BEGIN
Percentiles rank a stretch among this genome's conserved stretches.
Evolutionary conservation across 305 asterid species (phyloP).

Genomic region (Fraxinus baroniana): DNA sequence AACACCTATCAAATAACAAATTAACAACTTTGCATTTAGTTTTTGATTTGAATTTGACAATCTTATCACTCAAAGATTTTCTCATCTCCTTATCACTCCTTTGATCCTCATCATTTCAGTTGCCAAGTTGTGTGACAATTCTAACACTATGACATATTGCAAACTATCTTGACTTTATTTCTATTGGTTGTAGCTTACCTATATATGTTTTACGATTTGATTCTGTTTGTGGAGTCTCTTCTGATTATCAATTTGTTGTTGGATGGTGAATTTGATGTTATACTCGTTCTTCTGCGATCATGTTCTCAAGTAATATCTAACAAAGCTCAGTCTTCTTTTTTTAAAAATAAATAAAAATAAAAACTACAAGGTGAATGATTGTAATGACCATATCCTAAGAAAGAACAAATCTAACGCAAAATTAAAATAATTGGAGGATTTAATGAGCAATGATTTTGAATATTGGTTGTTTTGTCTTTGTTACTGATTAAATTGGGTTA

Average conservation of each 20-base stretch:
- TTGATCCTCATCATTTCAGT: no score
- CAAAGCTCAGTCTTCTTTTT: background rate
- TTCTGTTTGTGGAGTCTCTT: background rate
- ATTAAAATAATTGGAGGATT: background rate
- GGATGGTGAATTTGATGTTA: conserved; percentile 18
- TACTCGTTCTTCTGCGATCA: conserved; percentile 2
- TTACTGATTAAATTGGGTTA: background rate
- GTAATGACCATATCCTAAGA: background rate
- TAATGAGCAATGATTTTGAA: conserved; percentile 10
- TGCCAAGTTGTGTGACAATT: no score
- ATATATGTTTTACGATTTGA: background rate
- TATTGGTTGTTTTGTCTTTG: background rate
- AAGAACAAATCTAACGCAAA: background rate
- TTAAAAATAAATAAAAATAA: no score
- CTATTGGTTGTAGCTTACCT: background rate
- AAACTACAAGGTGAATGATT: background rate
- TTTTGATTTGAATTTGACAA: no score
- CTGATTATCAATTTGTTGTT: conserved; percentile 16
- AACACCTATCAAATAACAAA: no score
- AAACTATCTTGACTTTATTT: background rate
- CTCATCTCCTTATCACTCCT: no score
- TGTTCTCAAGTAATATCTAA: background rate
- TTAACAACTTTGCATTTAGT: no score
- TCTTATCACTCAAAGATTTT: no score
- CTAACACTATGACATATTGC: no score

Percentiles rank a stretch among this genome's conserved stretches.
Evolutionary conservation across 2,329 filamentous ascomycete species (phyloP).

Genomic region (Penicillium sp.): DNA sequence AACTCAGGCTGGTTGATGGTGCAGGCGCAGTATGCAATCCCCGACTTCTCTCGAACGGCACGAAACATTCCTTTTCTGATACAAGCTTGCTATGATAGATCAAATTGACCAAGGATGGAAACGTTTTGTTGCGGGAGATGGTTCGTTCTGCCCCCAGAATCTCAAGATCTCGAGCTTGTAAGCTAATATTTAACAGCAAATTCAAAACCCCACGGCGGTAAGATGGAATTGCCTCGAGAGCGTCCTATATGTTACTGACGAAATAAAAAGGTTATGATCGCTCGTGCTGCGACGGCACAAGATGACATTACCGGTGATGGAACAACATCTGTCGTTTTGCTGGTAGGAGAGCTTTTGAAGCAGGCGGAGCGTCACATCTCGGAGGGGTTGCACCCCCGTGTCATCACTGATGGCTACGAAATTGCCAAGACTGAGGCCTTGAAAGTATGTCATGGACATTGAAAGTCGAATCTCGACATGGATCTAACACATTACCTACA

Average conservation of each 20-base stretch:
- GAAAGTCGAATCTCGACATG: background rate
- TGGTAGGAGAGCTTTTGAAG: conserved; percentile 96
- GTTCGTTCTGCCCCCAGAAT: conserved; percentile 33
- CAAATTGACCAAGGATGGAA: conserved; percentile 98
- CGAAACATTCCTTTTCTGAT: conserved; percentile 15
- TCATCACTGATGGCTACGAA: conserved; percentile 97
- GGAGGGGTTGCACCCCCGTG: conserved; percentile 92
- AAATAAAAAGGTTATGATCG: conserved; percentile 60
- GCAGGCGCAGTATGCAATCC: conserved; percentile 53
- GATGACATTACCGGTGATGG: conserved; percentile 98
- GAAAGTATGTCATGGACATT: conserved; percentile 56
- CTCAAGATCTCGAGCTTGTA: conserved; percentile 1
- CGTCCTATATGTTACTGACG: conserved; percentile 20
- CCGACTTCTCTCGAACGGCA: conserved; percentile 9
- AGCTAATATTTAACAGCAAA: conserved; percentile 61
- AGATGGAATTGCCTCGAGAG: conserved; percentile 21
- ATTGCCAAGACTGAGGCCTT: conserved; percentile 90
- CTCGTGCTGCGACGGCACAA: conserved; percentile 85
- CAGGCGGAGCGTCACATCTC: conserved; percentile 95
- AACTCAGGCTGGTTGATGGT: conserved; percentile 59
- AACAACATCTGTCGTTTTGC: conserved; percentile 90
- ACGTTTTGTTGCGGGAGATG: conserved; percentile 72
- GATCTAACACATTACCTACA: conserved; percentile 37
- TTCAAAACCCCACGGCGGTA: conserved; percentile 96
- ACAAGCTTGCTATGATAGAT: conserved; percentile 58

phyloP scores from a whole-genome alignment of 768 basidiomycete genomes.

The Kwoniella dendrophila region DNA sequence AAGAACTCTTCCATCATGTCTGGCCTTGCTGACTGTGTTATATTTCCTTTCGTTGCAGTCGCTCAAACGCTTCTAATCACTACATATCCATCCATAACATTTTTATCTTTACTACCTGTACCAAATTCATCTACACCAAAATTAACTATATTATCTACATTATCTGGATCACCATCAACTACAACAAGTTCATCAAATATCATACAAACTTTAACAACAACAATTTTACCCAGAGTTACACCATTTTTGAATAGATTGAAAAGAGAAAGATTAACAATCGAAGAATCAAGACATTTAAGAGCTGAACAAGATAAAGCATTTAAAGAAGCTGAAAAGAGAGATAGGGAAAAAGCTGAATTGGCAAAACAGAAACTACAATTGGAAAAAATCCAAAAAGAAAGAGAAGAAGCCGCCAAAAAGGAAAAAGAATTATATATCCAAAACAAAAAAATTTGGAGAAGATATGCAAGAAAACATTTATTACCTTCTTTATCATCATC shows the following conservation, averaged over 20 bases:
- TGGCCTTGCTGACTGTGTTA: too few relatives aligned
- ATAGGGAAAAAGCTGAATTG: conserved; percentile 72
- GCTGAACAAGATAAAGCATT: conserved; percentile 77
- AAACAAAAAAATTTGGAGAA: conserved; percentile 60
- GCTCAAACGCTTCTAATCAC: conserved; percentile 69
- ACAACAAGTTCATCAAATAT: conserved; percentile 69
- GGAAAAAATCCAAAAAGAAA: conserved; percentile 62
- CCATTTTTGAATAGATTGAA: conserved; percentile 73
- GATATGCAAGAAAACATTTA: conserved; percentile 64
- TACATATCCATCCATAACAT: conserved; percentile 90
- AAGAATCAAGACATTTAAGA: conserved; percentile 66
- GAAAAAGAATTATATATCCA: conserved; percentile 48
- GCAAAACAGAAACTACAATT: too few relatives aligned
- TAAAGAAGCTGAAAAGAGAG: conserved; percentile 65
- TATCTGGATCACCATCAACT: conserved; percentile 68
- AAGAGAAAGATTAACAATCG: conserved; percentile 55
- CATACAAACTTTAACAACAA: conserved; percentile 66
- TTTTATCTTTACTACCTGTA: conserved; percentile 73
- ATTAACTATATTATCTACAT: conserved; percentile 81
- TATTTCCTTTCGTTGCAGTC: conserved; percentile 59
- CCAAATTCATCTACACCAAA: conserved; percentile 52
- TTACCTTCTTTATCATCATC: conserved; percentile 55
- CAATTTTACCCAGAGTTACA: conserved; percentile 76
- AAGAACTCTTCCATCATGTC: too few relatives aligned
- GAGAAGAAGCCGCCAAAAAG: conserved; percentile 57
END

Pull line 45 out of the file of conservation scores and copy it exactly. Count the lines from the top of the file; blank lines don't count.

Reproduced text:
- CTCAAGATCTCGAGCTTGTA: conserved; percentile 1